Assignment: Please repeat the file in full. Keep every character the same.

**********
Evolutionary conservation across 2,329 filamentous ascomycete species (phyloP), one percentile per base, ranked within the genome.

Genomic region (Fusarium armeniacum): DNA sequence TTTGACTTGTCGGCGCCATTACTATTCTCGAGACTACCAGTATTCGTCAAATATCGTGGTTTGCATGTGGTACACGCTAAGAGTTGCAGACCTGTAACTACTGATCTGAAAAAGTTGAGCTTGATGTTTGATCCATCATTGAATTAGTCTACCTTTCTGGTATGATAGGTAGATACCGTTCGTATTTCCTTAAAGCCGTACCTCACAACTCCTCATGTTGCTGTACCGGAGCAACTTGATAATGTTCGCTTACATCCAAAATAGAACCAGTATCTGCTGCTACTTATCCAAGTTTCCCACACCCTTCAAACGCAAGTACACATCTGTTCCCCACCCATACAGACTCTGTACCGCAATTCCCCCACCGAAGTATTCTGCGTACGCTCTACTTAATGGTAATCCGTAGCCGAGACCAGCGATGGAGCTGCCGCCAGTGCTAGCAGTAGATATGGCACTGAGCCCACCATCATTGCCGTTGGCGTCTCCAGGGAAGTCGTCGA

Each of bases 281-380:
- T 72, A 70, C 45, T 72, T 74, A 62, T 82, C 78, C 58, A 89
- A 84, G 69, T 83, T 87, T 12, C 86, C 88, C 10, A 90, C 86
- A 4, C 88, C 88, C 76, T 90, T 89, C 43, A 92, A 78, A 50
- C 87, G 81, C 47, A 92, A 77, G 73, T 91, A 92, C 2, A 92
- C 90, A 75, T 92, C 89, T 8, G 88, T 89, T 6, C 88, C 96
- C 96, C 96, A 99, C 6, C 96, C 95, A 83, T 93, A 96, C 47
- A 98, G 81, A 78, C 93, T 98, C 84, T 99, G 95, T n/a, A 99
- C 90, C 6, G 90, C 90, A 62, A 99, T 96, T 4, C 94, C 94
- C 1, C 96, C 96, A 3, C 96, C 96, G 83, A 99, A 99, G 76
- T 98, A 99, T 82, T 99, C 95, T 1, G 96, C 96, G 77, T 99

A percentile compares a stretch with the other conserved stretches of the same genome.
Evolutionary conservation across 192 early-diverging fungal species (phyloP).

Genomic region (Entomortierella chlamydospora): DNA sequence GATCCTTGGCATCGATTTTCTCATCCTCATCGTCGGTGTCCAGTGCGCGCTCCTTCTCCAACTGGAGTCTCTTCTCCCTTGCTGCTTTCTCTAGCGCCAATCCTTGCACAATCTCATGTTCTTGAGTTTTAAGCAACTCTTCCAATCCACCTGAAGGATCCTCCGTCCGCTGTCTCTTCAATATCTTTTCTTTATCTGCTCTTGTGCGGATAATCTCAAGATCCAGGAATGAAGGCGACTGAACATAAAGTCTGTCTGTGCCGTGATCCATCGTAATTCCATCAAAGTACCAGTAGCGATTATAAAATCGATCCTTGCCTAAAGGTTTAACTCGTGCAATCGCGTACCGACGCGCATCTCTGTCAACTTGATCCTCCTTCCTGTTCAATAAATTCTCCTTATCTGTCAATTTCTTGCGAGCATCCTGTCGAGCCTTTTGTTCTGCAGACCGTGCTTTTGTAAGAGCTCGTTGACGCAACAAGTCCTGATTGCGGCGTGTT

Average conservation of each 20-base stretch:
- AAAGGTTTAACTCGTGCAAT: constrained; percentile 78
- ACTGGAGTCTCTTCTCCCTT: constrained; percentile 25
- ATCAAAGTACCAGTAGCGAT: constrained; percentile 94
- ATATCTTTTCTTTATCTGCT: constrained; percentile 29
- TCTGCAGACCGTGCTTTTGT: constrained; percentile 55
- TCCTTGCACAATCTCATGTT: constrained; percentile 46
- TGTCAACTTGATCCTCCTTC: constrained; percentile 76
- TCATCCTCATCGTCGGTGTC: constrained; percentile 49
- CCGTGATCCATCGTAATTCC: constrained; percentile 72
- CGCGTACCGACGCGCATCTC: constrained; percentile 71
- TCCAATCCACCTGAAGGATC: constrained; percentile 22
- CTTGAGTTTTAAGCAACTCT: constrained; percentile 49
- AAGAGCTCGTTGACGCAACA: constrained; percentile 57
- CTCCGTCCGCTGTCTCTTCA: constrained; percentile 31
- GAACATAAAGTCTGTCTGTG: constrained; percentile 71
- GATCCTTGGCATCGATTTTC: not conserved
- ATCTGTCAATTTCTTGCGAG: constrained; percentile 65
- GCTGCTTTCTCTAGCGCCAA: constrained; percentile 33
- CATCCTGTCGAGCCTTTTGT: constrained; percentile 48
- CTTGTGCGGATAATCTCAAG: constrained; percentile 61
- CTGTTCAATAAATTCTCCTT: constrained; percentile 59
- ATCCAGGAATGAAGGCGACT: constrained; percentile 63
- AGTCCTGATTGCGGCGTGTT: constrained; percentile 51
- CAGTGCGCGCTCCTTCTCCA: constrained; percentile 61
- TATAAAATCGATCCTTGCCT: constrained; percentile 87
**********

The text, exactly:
Evolutionary conservation across 2,329 filamentous ascomycete species (phyloP), one percentile per base, ranked within the genome.

Genomic region (Fusarium armeniacum): DNA sequence TTTGACTTGTCGGCGCCATTACTATTCTCGAGACTACCAGTATTCGTCAAATATCGTGGTTTGCATGTGGTACACGCTAAGAGTTGCAGACCTGTAACTACTGATCTGAAAAAGTTGAGCTTGATGTTTGATCCATCATTGAATTAGTCTACCTTTCTGGTATGATAGGTAGATACCGTTCGTATTTCCTTAAAGCCGTACCTCACAACTCCTCATGTTGCTGTACCGGAGCAACTTGATAATGTTCGCTTACATCCAAAATAGAACCAGTATCTGCTGCTACTTATCCAAGTTTCCCACACCCTTCAAACGCAAGTACACATCTGTTCCCCACCCATACAGACTCTGTACCGCAATTCCCCCACCGAAGTATTCTGCGTACGCTCTACTTAATGGTAATCCGTAGCCGAGACCAGCGATGGAGCTGCCGCCAGTGCTAGCAGTAGATATGGCACTGAGCCCACCATCATTGCCGTTGGCGTCTCCAGGGAAGTCGTCGA

Each of bases 281-380:
- T 72, A 70, C 45, T 72, T 74, A 62, T 82, C 78, C 58, A 89
- A 84, G 69, T 83, T 87, T 12, C 86, C 88, C 10, A 90, C 86
- A 4, C 88, C 88, C 76, T 90, T 89, C 43, A 92, A 78, A 50
- C 87, G 81, C 47, A 92, A 77, G 73, T 91, A 92, C 2, A 92
- C 90, A 75, T 92, C 89, T 8, G 88, T 89, T 6, C 88, C 96
- C 96, C 96, A 99, C 6, C 96, C 95, A 83, T 93, A 96, C 47
- A 98, G 81, A 78, C 93, T 98, C 84, T 99, G 95, T n/a, A 99
- C 90, C 6, G 90, C 90, A 62, A 99, T 96, T 4, C 94, C 94
- C 1, C 96, C 96, A 3, C 96, C 96, G 83, A 99, A 99, G 76
- T 98, A 99, T 82, T 99, C 95, T 1, G 96, C 96, G 77, T 99

A percentile compares a stretch with the other conserved stretches of the same genome.
Evolutionary conservation across 192 early-diverging fungal species (phyloP).

Genomic region (Entomortierella chlamydospora): DNA sequence GATCCTTGGCATCGATTTTCTCATCCTCATCGTCGGTGTCCAGTGCGCGCTCCTTCTCCAACTGGAGTCTCTTCTCCCTTGCTGCTTTCTCTAGCGCCAATCCTTGCACAATCTCATGTTCTTGAGTTTTAAGCAACTCTTCCAATCCACCTGAAGGATCCTCCGTCCGCTGTCTCTTCAATATCTTTTCTTTATCTGCTCTTGTGCGGATAATCTCAAGATCCAGGAATGAAGGCGACTGAACATAAAGTCTGTCTGTGCCGTGATCCATCGTAATTCCATCAAAGTACCAGTAGCGATTATAAAATCGATCCTTGCCTAAAGGTTTAACTCGTGCAATCGCGTACCGACGCGCATCTCTGTCAACTTGATCCTCCTTCCTGTTCAATAAATTCTCCTTATCTGTCAATTTCTTGCGAGCATCCTGTCGAGCCTTTTGTTCTGCAGACCGTGCTTTTGTAAGAGCTCGTTGACGCAACAAGTCCTGATTGCGGCGTGTT

Average conservation of each 20-base stretch:
- AAAGGTTTAACTCGTGCAAT: constrained; percentile 78
- ACTGGAGTCTCTTCTCCCTT: constrained; percentile 25
- ATCAAAGTACCAGTAGCGAT: constrained; percentile 94
- ATATCTTTTCTTTATCTGCT: constrained; percentile 29
- TCTGCAGACCGTGCTTTTGT: constrained; percentile 55
- TCCTTGCACAATCTCATGTT: constrained; percentile 46
- TGTCAACTTGATCCTCCTTC: constrained; percentile 76
- TCATCCTCATCGTCGGTGTC: constrained; percentile 49
- CCGTGATCCATCGTAATTCC: constrained; percentile 72
- CGCGTACCGACGCGCATCTC: constrained; percentile 71
- TCCAATCCACCTGAAGGATC: constrained; percentile 22
- CTTGAGTTTTAAGCAACTCT: constrained; percentile 49
- AAGAGCTCGTTGACGCAACA: constrained; percentile 57
- CTCCGTCCGCTGTCTCTTCA: constrained; percentile 31
- GAACATAAAGTCTGTCTGTG: constrained; percentile 71
- GATCCTTGGCATCGATTTTC: not conserved
- ATCTGTCAATTTCTTGCGAG: constrained; percentile 65
- GCTGCTTTCTCTAGCGCCAA: constrained; percentile 33
- CATCCTGTCGAGCCTTTTGT: constrained; percentile 48
- CTTGTGCGGATAATCTCAAG: constrained; percentile 61
- CTGTTCAATAAATTCTCCTT: constrained; percentile 59
- ATCCAGGAATGAAGGCGACT: constrained; percentile 63
- AGTCCTGATTGCGGCGTGTT: constrained; percentile 51
- CAGTGCGCGCTCCTTCTCCA: constrained; percentile 61
- TATAAAATCGATCCTTGCCT: constrained; percentile 87